I don't make a resolution list anymore. The grand changes don't happen; big whacks are too hard. And the little things I can manage without a list. Including the eight pounds I'm going to lose (again) in 2010.
I remember when, sometime in my mid-30's, I resolved to be more patient. But I want what I want and I want it now. In practice, there was more teeth-gritting than grace under pressure.
It's taken 57 years for me to come to the idea that patience isn't about giving up my time or my plans or my feelings, it's about finding/knowing my place. Which is not (gasp) the center of the universe. And it's about living now, whatever now is.
I'm allergic to crowds and lines. So I was appalled to be trapped at HEB a few days ago, the afternoon of New Year's Eve, with a full cart, six back from the register. Looked like the entire populace of the county, men, women, children and grand-parents in wheel-chairs, had crowded into HEB to stock their bomb shelters for the next decade and prepare for a party of 100 celebrating the well-lubricated end.
Every register was busy. As we nudged our cart into the back of a trailing line, I figured that by the time we reached the register at the front, my ice would have melted from under the shrimp and dripped into a slippery pool on the floor. And the guy who was thrusting his hand-carry basket in front of him to open a hole in the line would slip and hit his head, cracking it open so his brains spilled across the linoleum in a gooey slick, and the ambulance crew would run in and close down my register so they could carry the twitching corpse out on a stretcher, before they slipped too and another ambulance was called...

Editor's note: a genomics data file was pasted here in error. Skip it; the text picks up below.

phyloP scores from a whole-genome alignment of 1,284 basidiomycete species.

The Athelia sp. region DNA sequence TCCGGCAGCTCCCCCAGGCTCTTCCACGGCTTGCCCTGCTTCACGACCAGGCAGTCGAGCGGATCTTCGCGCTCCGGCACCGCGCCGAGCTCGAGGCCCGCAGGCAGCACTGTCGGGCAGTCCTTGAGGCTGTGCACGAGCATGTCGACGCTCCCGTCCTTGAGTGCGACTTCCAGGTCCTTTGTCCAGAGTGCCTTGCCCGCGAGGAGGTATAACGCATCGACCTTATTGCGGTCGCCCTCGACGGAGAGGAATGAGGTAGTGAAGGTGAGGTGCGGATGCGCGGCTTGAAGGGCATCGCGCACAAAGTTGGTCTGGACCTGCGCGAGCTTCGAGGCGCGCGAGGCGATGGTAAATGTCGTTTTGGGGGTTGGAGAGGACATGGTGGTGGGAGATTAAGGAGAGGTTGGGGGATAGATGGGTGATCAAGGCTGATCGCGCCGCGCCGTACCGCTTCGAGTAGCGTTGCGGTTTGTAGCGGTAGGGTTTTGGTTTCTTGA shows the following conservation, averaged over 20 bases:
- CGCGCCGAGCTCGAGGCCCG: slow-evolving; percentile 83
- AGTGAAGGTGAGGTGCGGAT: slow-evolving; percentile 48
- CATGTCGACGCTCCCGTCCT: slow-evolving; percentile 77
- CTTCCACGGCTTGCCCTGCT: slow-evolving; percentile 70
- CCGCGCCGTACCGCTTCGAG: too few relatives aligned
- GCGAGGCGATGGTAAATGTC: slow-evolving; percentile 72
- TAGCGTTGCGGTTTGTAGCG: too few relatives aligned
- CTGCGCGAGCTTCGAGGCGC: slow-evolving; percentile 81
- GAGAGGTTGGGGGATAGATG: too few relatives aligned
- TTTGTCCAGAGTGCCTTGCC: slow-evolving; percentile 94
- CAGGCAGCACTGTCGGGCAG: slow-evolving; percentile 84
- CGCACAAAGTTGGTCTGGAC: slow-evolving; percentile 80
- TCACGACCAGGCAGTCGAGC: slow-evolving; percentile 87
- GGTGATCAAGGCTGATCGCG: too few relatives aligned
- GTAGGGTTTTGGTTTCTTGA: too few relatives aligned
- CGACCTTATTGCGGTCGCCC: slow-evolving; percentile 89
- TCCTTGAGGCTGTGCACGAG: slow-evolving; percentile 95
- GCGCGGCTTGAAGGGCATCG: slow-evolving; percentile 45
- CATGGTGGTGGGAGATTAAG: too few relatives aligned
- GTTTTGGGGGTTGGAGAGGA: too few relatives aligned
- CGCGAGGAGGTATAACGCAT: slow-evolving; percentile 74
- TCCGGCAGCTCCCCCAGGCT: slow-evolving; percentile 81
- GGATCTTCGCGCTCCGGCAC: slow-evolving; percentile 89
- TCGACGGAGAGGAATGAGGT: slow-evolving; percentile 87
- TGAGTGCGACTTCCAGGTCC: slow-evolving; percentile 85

I borrowed a magazine from the stand and settled in to wait for the disaster. But I barely had time to read about pumpkin pancakes before we were up to the front and unloading our cart. And I'd had an entertaining time in line with all that action waiting to happen, which maybe says something about why I'm writing a murder mystery.
My only resolution this year is my annual renewal of one at which I've been spectacularly successful:
Make New Mistakes This Year